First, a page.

Welcome to WebmasterWorld Guest from

Forum Moderators: buckworks

Message Too Old, No Replies

Profit per item to small for eCommerce?

11:59 pm on Oct 19, 2012 (gmt 0)

New User

5+ Year Member

joined:Oct 19, 2012
posts: 2
votes: 0

I have operated a flea market booth for a few years and I have done well, sometimes matching my regular monthly income. Lately I have been considering going online. I believe I have identified a niche that hasn't been filled and I know I can supply the merchandise. My only concern is that the products I sell are between 5 and 8 dollars, and it is not the type of product that people buy in multiples. My profit per item is between 3 and 4 dollars. My question is, is it even feasible to run an eCommerce business with such small profit margins? When I think about packaging, shipping and all of the other logistical aspects of an online retail operation, I feel that my profit per item just isn't enough. I am only in the early stages of even considering going online. I'm just trying to get a feel of whether it's even worth pursuing.
6:31 pm on Oct 20, 2012 (gmt 0)

Senior Member

WebmasterWorld Senior Member 10+ Year Member

joined:May 6, 2005
votes: 0

Welcome to Webmaster World!

The products you sell at the flea market are $5-8. That doesn't necessarily mean that you must sell the online for $5-8.

You have the expense of a website, merchant account, packaging materials, maybe eBay seller costs, Paypal costs, postage account, etc.

When you sell online, your market is worldwide. You'll be shipping to Canada, Russia, Sweden, South Africa, etc; so it's safe to assume that none of your online customers have seen your products at your flea market. And you can set your prices differently.

Your gross profit is $3-4, or 30-60%. I'm assuming "gross" profit, because you probably aren't including your "wage" (a net profit of 30-60% would be Applesque).

I would calculate a wage for your hours worked, and target a net profit of 10-20%. Be sure to include the delivered cost of boxes, bubble wrap, advertising (Google AdWords), website costs, PayPal costs, and eBay seller fees.

Once you calculate your true costs, don't be surprised if your items sell for $10-12 online. (I'm just guessing here, but it'll likely be higher than what you're charging at the flea market).

If you include free shipping, keep in mind that residents of Alaska and Hawaii love that, and your costs may be significantly higher shipping outside of the lower-48. I'm not endorsing free shipping; I'm just saying that shipping costs can sink you, and you need to really watch out for that.

I hope this information helps.
2:17 am on Oct 21, 2012 (gmt 0)

New User

5+ Year Member

joined:Oct 19, 2012
posts: 2
votes: 0

Very helpful, thankyou. It makes sense to adjust pricing to the extra costs associated with online selling. Though I question whether I could increase prices and still make sales. I won't know until I try I guess.
9:00 pm on Oct 22, 2012 (gmt 0)

Senior Member

WebmasterWorld Senior Member 10+ Year Member

joined:June 25, 2007
votes: 7

As a smart friend once told me... If you can sell 20 of something... you can sell 2000 of them.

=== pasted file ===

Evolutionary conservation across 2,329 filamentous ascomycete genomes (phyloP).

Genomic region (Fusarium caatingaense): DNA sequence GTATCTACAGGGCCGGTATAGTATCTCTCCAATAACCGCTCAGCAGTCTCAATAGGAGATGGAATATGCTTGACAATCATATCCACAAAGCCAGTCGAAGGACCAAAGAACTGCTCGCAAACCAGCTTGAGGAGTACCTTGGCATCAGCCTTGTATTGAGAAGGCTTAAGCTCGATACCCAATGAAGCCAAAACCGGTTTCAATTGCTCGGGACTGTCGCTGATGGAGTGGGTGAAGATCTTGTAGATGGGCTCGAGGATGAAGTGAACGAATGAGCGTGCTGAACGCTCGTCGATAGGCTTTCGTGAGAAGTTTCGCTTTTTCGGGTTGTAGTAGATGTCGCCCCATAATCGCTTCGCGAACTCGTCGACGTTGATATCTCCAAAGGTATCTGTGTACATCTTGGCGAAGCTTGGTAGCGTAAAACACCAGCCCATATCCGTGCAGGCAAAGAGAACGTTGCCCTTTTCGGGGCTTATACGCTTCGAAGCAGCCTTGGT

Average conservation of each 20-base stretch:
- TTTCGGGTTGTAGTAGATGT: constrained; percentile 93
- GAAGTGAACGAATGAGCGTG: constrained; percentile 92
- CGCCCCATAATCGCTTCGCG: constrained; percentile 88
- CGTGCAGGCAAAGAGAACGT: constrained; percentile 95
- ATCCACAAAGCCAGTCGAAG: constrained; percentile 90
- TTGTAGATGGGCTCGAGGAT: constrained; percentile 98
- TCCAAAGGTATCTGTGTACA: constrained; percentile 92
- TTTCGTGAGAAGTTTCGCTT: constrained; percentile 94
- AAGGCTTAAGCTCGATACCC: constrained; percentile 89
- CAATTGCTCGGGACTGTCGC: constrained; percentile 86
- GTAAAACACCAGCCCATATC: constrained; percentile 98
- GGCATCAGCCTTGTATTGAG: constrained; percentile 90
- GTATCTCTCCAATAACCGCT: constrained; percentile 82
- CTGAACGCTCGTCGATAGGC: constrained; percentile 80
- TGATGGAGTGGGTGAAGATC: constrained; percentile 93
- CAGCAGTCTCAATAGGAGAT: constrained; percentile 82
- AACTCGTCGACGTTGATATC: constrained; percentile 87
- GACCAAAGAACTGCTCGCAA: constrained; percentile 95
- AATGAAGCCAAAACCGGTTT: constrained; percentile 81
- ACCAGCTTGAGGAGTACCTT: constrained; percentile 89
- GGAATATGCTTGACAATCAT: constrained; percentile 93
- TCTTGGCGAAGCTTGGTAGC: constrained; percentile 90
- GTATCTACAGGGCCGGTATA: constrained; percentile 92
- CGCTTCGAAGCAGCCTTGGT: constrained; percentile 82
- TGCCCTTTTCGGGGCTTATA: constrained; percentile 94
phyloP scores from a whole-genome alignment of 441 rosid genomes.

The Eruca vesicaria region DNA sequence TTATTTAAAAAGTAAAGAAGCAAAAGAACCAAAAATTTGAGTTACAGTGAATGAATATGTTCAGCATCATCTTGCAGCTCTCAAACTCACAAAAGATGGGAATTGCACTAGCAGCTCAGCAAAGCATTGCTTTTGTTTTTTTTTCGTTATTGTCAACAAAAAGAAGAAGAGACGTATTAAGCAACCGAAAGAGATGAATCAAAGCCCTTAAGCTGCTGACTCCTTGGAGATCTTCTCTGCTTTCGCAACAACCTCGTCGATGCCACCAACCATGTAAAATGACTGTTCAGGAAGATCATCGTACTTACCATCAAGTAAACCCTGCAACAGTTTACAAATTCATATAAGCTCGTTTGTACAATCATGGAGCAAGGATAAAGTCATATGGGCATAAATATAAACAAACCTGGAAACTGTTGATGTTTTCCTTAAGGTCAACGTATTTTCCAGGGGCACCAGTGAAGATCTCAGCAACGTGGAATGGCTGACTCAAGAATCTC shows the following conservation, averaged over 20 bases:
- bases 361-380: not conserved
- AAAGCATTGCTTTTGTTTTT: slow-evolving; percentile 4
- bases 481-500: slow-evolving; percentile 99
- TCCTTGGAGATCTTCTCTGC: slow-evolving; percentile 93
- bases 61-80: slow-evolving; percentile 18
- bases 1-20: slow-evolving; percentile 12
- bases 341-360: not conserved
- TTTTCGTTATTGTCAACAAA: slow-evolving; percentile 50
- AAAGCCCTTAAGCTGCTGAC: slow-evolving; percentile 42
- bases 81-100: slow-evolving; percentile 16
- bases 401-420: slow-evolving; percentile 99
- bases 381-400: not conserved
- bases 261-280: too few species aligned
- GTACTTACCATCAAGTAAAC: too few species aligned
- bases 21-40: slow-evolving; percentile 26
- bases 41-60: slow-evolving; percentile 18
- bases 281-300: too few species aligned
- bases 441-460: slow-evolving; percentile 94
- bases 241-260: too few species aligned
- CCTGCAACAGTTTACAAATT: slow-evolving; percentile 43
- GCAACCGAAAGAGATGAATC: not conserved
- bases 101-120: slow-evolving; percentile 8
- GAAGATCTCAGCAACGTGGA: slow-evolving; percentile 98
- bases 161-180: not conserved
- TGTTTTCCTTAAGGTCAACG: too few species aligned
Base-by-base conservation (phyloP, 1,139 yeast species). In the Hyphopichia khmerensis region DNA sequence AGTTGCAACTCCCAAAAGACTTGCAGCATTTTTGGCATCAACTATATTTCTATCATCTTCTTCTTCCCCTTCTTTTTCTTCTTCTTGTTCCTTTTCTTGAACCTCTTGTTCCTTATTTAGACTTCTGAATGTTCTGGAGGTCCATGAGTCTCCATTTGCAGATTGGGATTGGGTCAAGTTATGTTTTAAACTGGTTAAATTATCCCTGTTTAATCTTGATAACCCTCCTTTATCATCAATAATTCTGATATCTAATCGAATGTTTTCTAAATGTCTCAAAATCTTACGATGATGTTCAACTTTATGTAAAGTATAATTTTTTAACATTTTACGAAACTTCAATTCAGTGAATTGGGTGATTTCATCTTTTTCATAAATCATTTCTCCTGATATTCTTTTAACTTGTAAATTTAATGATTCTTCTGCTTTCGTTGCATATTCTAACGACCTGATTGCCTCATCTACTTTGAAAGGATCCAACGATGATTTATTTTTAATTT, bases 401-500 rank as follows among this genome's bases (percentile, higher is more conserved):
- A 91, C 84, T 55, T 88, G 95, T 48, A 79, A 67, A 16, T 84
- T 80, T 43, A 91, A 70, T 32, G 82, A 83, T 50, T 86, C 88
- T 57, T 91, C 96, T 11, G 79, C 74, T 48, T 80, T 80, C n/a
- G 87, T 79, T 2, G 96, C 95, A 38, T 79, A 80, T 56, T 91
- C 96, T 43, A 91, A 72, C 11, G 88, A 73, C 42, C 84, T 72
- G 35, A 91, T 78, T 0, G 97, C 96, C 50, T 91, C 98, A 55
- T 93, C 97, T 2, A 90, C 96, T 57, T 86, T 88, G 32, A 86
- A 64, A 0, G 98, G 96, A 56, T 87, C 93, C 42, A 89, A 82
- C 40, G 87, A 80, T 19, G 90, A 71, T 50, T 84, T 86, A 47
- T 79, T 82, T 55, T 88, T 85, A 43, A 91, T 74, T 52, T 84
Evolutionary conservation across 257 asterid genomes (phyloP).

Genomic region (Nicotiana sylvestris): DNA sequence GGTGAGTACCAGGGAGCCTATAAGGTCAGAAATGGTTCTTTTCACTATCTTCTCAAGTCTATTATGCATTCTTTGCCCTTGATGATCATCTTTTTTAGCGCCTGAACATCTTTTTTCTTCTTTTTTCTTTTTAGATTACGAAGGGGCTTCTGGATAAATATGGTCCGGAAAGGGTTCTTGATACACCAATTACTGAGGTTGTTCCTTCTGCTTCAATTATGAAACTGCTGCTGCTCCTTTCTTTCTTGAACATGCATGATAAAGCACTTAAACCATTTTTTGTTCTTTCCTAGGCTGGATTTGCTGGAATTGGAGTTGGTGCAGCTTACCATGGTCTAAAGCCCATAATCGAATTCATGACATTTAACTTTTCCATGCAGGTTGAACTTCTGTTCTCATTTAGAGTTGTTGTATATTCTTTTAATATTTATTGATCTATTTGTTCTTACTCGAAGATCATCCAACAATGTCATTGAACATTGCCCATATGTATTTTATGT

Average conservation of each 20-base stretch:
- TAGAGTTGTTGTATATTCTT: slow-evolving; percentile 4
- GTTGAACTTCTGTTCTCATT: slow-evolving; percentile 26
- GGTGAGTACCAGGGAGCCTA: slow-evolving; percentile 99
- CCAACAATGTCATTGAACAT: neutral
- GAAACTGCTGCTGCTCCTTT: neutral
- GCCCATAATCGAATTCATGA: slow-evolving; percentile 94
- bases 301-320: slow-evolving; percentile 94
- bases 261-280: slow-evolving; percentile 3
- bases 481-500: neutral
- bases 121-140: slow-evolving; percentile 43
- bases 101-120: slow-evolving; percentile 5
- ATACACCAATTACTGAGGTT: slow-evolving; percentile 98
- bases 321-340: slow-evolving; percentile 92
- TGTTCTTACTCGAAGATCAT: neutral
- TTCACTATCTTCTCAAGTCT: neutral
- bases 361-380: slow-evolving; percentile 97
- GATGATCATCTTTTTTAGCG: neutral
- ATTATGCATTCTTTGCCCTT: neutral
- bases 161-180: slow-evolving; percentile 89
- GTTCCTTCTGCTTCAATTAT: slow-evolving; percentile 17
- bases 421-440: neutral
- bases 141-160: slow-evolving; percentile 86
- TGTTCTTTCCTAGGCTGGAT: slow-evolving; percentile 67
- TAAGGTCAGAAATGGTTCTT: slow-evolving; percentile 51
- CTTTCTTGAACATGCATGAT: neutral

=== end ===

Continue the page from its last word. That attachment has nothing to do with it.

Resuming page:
I think it all comes down to quantity. Look at the Wrigley family.
9:01 pm on Oct 24, 2012 (gmt 0)

Senior Member

WebmasterWorld Senior Member 10+ Year Member

joined:June 29, 2001
votes: 0

I would go the eBay route to see if it is even a viable enterprise. That way you won't have to invest very much time and money.
9:31 pm on Oct 25, 2012 (gmt 0)

Full Member

5+ Year Member

joined:Dec 21, 2010
votes: 0

As mentioned, your best bet is to first try on eBay and/or Amazon (ebay being the easiest choice). There's no reason why you can't be on eBay and selling within a couple of days worth of work.

After credit card/PayPal fees along with eBay/Amazon fees, you're looking at paying approximately 20% of your gross sales in fees. If you have your own website you're going to pay somewhere around the same in advertising and maintenance. But I'm sure you pay for a table at the flea market so you're familiar with the fees for selling on market places :)

There's nothing wrong with selling things for $3 or $4 in profit. Dollar stores make fortunes with much smaller margins. And if you're net profit is 40% you're laughing. Most retail is around 5% (don't confuse gross with net margins though). The only danger when dealing with small profits like this though is that you actually are making far less than you believe when overhead and other things are taken into account.

But again, your best bet is to go on eBay and trying to sell immediately. Don't worry about questions like 'can I be profitable?' 'how profitable?' etc. right now. First see if there's demand online. If you can't sell anything on eBay, chances are you'll have a tough time selling anywhere else. If you can sell a few on eBay then there's a huge online universe awaiting you :)
6:38 pm on Oct 31, 2012 (gmt 0)

New User

5+ Year Member

joined:Oct 28, 2012
posts: 10
votes: 0

most interesting topic.
Im also looking to quantify and budget an e-com start-up operation.

I believe some folks here are working with autorize dot net as merchant account provider.
In the Eu land, what would be your favourite provider to acept online payments please?

thanks a lot for any input on this.

Best regards

Join The Conversation

Moderators and Top Contributors

Hot Threads This Week

Featured Threads

Free SEO Tools

Hire Expert Members